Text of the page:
The Raupenschlepper Ost, literally “Caterpillar Tractor East”, is more commonly abbreviated to RSO. This fully tracked, lightweight vehicle was conceived in response to the poor performance of wheeled and half-tracked vehicles in the mud and snow during the Wehrmacht’s first winter on the Soviet Front. Steyr responded by proposing a small fully-tracked vehicle based upon its 1.5 tonne truck (Steyr 1500A light truck) already in use in the army. The vehicle was introduced in 1942 as the Raupenschlepper Ost (RSO). It was initially designed as a prime mover and artillery supply vehicle but eventually served in a wide variety of roles. By 1943, the complaints of the infantry anti-tank units at the front that it was almost impossible to move their guns using trucks at daylight under enemy fire, leading to enormous losses of equipment when an emergency relocation (at the time more of a euphemism for withdrawal) was necessary found their way to the top. This led OKW to consider an older proposition to fit the 7.5 cm PaK 40/1 anti-tank gun -by then the standard Pak- on top of a RSO chassis and Hitler after seeing the blueprints ordered a limited production run for combat testing even before the test vehicles were completed.
The result was a lightweight, inexpensive to produce and highly mobile infantry anti-tank weapon though more exposed compared to theconventional panzerjagers. Despite that the vehicle was intended to be used by the infantry anti-tank units, all pre-production vehicles were issued to armored units (Panzer Jager Abteilungen 743 and 744, and 18th Panzergrenadier Division) due to the urgent need for replacements The vehicle gave a good accounting of itself in action with Army Group South and plans were made for large scale production. In the end, however, no production order was ever issued with only 60 of the pre-production vehicles ever seeing action.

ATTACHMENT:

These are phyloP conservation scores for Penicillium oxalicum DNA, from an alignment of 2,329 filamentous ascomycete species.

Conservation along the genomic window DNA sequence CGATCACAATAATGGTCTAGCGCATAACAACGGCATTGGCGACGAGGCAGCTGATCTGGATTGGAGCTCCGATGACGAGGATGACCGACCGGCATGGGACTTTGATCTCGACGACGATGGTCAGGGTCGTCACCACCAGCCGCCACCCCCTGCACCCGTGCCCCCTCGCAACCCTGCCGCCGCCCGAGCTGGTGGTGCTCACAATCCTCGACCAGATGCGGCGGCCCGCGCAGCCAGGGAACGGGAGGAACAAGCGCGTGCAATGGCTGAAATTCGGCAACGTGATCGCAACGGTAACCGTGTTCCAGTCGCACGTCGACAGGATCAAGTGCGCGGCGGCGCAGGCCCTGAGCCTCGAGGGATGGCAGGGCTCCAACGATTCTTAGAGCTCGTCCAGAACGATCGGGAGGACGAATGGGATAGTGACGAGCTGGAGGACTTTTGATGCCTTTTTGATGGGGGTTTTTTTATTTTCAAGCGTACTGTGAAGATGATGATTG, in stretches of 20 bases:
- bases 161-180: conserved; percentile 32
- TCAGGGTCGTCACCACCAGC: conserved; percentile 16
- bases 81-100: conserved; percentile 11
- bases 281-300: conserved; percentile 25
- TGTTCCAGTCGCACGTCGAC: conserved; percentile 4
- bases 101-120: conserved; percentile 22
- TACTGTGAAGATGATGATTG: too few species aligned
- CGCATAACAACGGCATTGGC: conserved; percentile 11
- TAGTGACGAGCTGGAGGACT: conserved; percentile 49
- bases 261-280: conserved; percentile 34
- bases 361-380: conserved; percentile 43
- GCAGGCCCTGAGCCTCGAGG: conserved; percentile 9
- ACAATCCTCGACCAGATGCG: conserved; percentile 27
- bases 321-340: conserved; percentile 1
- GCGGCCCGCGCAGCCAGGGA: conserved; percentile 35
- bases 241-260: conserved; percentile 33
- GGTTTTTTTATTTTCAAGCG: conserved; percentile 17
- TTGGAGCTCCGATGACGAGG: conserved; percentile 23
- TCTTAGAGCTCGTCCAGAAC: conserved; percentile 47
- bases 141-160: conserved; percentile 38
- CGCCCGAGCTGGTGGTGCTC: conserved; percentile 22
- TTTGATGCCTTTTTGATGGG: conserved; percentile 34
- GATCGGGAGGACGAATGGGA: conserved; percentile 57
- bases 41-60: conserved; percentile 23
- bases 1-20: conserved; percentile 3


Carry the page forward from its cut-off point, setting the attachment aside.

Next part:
Way back in the day I remember building I believe it was the Italeri release of the cab version of the RSO. That was some years ago, so when Dragon announced the release of the RSO Pak.40/4 I was of course interested. When David Grummitt, editor of Military Modelcraft International, asked if I would be interested in building one for his magazine I of course gave a quick answer “yes”.
As a whole the RSO kit is a fairly quick build, not a lot of parts. That is not to say, however, that this will be a trouble free project. My biggest challenge centered on the construction of the front and rear axles – Step 4 (assemblies H & J). These assemblies are plagued with poor fitting parts and confused construction diagrams. In addition, the instructions call for affixing the drive wheels early in the construction process. However, this can lead to problems later when it becomes time to align the guide teeth to the tracks. It would be better to wait and install the tracks and drive wheels at the same time. Speaking of wheels the mounting pins for the road wheels are almost non-existent making them a sure bet to be broken off at some point; I would suggest adding a small brass pins for added strength. And finally, apparently the Dragon designers took their cues from a restored museum vehicle which had the original seats replaced with American post-war M113 seats.
Construction of the remainder of the kit was delightful, much more in keeping with Dragon’s usually high standards. The gun is nice coming from earlier DML release(s), (6249, 6250), but without the metal barrel. The cruciform gun base is little complex in its assembly, so be sure to follow the instructions carefully for the proper alignment of the parts.
In the end Dragon has given us a nice representation of the RSO which looks great in my display case and is a vast improvement over the previous offerings.